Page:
A PROJECT to preserve an historic lime kiln in Aisholt in the Quantock Hills, has been completed and many of the people involved in the work attended an official opening along with interested villagers, writes Peter Baker.

Robert White, of Durborough Farm, and Peter Baker, worked on the preservation project for 18 months, along with expert stone conservator Paul Quinn leading the masonry repairs.

The lime kiln had been redundant for the past 100 years and left abandoned.

Over the years, vegetation invaded the site and obscured it from sight, while tree roots caused considerable damage to the masonry structure.

The restoration involved clearing the invasive vegetation, repairing the masonry, and creating a public access area for visitors to view and learn about the lime kiln and its role in the local industrial heritage.

Information interpretation boards have been installed and a wooden bench for people to sit and take in the surrounding landscape.

The project was undertaken with the ‘Farming in Protected Landscapes Programme’ created by the Department for Environment, Food and Rural Affairs as part of the Government’s Agricultural Transition Plan.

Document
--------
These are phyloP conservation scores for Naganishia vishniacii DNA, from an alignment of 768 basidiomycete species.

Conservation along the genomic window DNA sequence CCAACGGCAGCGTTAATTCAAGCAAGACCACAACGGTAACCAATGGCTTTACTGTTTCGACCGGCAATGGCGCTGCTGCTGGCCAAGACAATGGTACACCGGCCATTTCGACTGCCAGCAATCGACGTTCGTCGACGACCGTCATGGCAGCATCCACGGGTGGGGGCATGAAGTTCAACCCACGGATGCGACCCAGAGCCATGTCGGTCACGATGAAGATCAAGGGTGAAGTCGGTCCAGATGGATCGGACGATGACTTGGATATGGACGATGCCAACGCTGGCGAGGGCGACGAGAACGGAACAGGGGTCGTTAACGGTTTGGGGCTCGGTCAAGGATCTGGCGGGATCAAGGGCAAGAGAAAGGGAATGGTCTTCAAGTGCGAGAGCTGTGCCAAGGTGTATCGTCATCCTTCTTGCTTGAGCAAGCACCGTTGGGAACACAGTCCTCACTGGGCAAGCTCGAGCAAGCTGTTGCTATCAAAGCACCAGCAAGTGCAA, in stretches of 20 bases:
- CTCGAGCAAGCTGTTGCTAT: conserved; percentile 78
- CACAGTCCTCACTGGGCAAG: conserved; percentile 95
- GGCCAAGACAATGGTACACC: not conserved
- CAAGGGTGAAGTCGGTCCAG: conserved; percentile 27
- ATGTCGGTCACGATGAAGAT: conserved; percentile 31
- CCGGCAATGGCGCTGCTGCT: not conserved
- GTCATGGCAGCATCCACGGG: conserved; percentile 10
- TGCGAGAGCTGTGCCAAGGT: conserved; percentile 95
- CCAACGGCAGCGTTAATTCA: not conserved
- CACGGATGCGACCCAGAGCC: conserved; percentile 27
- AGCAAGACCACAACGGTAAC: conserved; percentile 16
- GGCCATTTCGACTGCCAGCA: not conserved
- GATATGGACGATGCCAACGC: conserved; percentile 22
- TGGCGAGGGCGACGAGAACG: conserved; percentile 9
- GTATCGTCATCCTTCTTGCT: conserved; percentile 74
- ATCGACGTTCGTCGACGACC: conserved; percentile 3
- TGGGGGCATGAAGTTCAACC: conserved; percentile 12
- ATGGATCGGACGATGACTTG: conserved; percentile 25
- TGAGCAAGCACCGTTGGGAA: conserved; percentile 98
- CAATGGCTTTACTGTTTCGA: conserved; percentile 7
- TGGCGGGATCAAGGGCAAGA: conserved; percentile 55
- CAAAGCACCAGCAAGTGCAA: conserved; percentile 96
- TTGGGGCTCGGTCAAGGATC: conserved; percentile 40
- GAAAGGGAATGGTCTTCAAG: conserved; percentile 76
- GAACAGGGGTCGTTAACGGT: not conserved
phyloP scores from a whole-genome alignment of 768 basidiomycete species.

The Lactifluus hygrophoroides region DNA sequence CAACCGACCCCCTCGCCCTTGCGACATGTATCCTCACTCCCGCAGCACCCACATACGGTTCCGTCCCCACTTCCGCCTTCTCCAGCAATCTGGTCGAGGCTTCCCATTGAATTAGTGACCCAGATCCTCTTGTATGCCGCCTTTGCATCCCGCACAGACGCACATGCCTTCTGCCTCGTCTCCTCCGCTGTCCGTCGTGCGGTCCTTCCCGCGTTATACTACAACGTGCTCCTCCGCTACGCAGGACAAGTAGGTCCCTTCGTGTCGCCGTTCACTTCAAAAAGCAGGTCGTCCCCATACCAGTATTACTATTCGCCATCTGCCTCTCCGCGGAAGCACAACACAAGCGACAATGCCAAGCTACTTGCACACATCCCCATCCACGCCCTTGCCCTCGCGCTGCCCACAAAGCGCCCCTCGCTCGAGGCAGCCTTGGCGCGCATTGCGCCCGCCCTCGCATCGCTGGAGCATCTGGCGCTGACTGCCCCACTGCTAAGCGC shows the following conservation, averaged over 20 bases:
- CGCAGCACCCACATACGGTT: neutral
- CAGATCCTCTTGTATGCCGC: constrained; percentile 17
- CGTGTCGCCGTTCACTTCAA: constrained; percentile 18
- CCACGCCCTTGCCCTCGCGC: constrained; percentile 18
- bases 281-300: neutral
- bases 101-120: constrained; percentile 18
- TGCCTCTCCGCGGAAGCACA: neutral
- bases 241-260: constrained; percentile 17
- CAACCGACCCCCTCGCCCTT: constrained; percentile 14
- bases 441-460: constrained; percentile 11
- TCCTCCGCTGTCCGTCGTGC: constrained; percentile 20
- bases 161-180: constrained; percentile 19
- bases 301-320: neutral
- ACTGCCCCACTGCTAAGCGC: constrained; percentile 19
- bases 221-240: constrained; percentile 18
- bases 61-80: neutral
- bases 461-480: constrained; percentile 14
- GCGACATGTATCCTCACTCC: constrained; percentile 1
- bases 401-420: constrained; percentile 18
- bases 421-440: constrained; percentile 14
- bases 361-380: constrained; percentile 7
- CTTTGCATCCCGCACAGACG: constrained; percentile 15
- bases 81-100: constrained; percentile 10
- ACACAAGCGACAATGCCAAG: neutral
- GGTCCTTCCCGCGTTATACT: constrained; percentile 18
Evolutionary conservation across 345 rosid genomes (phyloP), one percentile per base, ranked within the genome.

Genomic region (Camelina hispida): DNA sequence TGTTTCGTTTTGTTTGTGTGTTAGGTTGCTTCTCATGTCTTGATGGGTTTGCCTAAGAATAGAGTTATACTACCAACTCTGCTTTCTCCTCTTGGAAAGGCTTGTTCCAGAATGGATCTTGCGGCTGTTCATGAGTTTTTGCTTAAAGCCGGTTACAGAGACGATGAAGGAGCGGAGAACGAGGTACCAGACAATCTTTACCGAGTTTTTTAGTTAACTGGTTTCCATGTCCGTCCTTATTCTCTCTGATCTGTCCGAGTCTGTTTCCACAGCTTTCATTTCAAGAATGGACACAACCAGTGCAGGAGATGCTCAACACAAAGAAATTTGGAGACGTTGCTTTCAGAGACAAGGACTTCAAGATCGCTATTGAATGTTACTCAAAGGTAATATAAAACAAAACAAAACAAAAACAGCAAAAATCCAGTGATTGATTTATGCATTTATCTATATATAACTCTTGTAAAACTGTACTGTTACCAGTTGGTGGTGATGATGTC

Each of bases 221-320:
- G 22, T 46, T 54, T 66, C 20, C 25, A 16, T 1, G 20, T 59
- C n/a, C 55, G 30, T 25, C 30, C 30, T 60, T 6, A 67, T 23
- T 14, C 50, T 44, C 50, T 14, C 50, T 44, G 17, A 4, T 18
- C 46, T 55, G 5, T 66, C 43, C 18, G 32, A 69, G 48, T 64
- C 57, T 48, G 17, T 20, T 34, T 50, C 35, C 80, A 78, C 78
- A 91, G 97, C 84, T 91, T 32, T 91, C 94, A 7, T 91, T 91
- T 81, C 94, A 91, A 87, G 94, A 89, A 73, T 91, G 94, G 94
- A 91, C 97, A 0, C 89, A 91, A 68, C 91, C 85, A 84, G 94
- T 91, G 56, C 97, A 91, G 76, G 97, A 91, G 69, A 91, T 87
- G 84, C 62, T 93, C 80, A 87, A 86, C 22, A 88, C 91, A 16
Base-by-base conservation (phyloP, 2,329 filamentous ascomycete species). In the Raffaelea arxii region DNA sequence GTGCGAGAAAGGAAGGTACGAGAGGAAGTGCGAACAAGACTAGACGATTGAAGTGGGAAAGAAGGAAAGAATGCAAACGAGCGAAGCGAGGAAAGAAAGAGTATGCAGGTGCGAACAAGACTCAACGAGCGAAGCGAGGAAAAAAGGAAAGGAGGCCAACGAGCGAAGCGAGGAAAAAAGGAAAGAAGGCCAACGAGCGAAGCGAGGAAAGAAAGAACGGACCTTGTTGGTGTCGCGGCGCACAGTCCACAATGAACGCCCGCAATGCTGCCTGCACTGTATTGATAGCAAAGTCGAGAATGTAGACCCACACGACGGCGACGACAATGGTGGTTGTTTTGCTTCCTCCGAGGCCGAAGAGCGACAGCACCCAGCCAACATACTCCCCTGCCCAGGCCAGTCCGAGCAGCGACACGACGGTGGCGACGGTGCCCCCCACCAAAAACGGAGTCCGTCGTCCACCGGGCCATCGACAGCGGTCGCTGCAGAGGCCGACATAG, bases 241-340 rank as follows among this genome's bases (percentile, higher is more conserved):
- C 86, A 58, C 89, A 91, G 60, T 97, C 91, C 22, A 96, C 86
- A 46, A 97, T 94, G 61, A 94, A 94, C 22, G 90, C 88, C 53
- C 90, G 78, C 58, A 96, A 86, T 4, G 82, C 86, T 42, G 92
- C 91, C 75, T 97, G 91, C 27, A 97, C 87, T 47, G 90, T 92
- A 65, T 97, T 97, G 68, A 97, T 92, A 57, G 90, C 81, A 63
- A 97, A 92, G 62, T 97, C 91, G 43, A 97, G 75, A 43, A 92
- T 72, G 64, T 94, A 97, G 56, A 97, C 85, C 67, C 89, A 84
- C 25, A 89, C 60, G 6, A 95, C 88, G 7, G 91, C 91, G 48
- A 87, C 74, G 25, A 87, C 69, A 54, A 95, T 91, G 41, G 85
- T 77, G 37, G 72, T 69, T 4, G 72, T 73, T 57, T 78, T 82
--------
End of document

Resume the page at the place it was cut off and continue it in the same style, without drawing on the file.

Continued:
The scheme allows farmers and land managers to work with the Quantock Hills Area of Outstanding Natural Beauty team to provide benefits for nature, climate, people, and places.

Lime kilns were once important local industrial structures for manufacturing lime for both the building industry and agriculture.

Their purpose was to strongly heat locally-quarried limestone rock, so converting it to quick lime, which could then be slaked by adding water to make slaked lime.

This would then be used to make mortar, white wash paint, treat animal hides, and spread on the land to neutralise acidic soil to improve its fertility.

The preserved Aisholt lime kiln is easily found on the roadside and should provide an interesting site to visit for those out and about exploring the Quantock Hills.